Arms Control Opportunities in the Emerging Two-nuclear-peer Environment

May 2024 No Comments

Speakers: Ms. Amy Woolf (Atlantic Council, Snowcraft Center for Strategy and Security)

Date: 14 May 2024

Speaker Session Summary

The proliferation of nuclear weapons is increasingly critical to international security, particularly concerning long-standing nuclear-capable adversaries like Russia and China. Both nations have significant geopolitical and security considerations that make bilateral nuclear arms control agreements with the United States unlikely. Ms. Woolf suggests that, given the current geopolitical climate, the United States should focus on enhancing transparency and fostering mutual self-restraint with Russia and China, rather than relying solely on formal treaties and legal agreements. She highlights past overtures by the US to both countries for bilateral talks, which were declined, indicating a preference for less formal mechanisms to manage nuclear relations. 

The withdrawal of Russia from the NEW START treaty in 2023 exemplifies the challenges of maintaining such formal agreements, especially amidst the ongoing conflict in Ukraine, which further diminishes the prospects of renewing the treaty. China, on the other hand, has consistently refused to engage in a formal nuclear arms control treaty with the US, citing the disparity in the size of their respective nuclear arsenals as a primary reason. Ms. Woolf underscores the reciprocal nature of the US and China’s defensive postures, where each side perceives its actions as a response to the other’s perceived aggressiveness, complicating efforts towards cooperation. This mutual suspicion necessitates a shift towards confidence-building measures, such as increased transparency and self-restraint, to stabilize and manage nuclear relations in the absence of formal treaties.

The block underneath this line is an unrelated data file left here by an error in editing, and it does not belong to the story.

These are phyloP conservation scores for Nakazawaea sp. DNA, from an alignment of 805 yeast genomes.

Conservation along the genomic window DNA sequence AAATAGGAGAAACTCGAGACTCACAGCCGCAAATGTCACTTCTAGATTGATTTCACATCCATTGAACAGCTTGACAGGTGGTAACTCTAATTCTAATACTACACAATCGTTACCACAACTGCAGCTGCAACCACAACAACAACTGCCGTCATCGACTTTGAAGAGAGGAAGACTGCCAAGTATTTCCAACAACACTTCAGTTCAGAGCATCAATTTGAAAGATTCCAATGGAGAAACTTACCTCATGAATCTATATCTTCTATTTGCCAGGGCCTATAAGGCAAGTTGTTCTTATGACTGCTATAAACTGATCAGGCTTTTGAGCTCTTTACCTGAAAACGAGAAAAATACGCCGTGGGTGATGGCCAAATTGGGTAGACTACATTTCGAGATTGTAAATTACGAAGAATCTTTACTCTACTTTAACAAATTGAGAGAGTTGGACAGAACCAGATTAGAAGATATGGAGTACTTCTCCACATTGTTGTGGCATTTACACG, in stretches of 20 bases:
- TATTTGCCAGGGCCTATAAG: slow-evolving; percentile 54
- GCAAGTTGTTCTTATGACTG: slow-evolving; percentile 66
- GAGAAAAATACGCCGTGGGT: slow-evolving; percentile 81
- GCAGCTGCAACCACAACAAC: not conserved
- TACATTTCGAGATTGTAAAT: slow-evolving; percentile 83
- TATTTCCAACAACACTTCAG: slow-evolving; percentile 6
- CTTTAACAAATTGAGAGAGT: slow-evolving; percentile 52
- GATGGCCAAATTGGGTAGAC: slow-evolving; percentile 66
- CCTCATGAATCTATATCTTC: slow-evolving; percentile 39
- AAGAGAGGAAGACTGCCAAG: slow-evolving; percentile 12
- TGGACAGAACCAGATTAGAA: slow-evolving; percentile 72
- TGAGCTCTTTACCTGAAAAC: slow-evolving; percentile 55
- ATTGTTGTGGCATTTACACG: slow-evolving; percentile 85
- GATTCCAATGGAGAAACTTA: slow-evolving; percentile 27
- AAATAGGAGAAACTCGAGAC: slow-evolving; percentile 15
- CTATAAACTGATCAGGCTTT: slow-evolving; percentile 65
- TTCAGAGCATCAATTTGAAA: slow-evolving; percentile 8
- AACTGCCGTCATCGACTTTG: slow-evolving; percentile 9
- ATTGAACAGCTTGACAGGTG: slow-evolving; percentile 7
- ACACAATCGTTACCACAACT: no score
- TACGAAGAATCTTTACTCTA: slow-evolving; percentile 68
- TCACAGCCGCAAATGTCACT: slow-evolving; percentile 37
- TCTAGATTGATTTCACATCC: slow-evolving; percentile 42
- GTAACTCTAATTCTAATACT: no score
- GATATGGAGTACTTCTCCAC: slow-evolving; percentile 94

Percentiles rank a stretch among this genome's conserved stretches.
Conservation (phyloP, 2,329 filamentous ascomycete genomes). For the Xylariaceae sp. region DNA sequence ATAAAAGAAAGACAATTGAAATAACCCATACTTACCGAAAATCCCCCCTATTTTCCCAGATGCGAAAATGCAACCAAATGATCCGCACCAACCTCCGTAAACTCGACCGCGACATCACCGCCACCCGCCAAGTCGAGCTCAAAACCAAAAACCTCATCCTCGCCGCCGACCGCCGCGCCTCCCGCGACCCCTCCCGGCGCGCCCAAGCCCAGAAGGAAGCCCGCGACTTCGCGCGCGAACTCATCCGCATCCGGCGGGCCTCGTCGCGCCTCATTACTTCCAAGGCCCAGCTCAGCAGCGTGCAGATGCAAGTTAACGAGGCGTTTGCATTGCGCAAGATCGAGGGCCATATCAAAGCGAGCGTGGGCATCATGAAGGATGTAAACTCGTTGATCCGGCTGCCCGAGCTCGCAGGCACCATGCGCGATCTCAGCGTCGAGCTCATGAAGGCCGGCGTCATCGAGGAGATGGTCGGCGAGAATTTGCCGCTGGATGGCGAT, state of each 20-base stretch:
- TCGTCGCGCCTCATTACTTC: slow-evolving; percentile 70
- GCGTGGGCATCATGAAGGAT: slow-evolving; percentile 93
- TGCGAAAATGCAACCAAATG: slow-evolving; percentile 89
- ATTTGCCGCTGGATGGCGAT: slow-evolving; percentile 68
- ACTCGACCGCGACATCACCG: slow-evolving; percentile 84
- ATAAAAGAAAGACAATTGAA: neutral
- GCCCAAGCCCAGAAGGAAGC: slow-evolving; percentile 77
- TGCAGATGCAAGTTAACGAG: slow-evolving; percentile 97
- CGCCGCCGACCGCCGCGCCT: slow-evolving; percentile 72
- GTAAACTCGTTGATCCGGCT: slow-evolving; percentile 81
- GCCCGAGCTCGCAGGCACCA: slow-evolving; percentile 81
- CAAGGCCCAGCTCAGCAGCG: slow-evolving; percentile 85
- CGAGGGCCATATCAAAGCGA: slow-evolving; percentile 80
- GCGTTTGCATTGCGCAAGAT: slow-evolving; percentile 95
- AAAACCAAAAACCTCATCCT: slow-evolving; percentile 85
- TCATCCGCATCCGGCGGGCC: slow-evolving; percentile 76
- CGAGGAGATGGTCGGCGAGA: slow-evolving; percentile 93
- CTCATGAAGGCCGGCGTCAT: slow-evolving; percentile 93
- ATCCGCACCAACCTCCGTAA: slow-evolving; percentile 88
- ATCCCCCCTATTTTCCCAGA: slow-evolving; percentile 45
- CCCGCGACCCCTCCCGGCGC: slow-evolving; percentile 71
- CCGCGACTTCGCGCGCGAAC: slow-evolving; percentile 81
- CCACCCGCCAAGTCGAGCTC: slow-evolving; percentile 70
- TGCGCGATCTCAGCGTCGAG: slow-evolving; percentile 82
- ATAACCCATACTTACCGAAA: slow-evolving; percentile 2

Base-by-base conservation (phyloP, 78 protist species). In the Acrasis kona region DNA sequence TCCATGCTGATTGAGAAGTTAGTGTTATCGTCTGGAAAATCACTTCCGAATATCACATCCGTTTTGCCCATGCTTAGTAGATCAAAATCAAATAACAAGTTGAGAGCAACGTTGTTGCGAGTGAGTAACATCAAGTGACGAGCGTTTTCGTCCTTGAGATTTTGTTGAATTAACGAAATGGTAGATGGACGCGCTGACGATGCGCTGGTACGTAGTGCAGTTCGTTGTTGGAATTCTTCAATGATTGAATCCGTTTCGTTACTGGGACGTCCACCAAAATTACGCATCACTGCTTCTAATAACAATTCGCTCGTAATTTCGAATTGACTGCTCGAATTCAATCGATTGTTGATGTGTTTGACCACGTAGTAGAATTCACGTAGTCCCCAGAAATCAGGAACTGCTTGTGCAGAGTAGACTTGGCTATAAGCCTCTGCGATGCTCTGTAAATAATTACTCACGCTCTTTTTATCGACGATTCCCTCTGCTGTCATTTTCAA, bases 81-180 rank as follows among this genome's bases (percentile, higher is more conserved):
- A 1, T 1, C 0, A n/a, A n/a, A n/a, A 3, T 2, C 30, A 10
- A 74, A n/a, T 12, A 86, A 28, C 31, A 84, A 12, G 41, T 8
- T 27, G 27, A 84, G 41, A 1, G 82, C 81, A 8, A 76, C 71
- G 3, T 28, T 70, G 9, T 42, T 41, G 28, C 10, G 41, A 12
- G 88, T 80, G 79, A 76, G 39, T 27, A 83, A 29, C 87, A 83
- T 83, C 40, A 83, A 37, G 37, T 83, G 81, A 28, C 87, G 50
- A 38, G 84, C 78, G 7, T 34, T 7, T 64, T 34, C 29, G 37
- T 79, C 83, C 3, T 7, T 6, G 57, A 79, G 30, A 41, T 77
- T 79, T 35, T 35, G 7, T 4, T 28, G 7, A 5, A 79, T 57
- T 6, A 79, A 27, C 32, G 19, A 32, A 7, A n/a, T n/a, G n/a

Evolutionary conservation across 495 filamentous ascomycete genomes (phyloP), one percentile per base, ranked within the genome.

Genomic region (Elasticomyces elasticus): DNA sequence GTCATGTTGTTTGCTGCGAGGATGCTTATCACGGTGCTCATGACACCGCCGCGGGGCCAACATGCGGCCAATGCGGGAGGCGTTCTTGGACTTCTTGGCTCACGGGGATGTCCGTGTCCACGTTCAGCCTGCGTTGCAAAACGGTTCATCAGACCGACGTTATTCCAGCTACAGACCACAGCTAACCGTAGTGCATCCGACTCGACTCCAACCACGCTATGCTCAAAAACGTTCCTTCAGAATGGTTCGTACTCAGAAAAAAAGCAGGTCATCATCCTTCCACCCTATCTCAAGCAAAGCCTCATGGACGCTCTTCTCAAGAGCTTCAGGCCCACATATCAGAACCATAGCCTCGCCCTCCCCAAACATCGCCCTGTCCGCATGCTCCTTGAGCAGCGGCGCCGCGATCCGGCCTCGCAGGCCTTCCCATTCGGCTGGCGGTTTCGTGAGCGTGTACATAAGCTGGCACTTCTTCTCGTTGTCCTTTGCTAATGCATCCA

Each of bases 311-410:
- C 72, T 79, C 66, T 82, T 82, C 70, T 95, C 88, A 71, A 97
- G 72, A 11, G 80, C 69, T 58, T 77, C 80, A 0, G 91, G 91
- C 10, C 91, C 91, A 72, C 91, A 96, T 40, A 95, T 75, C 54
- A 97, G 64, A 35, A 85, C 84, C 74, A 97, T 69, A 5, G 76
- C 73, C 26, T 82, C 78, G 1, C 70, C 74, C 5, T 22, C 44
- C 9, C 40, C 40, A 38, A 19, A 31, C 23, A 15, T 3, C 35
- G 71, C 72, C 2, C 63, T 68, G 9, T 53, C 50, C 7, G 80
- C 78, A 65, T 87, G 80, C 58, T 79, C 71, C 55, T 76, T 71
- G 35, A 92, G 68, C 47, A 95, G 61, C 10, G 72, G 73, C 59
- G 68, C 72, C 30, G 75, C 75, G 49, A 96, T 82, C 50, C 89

Speaker Session Recording

Briefing Materials

Biography: Amy F. Woolf is a consultant specializing in nuclear weapons and arms control policy. Her research interests include nuclear weapons policy in the United States and Russia, the U.S. domestic politics of arms control, monitoring and verification of arms control agreements, and the future of US–Russian arms control. She was a specialist in nuclear weapons policy at the Congressional Research Service for over 30 years, where she provided the US Congress with expert analysis and advice on these issues. Ms. Woolf is currently serving as a Scowcroft non-resident fellow at the Air Force Academy’s Institute for National Security Studies. She has also served as a non-resident Senior Fellow in the Forward Defense practice of the Atlantic Council and a visiting fellow at Perry World House at the University of Pennsylvania. Ms. Woolf received a master’s degree in public policy from the Kennedy School of Government at Harvard University and a bachelor’s degree in political science from Stanford University.


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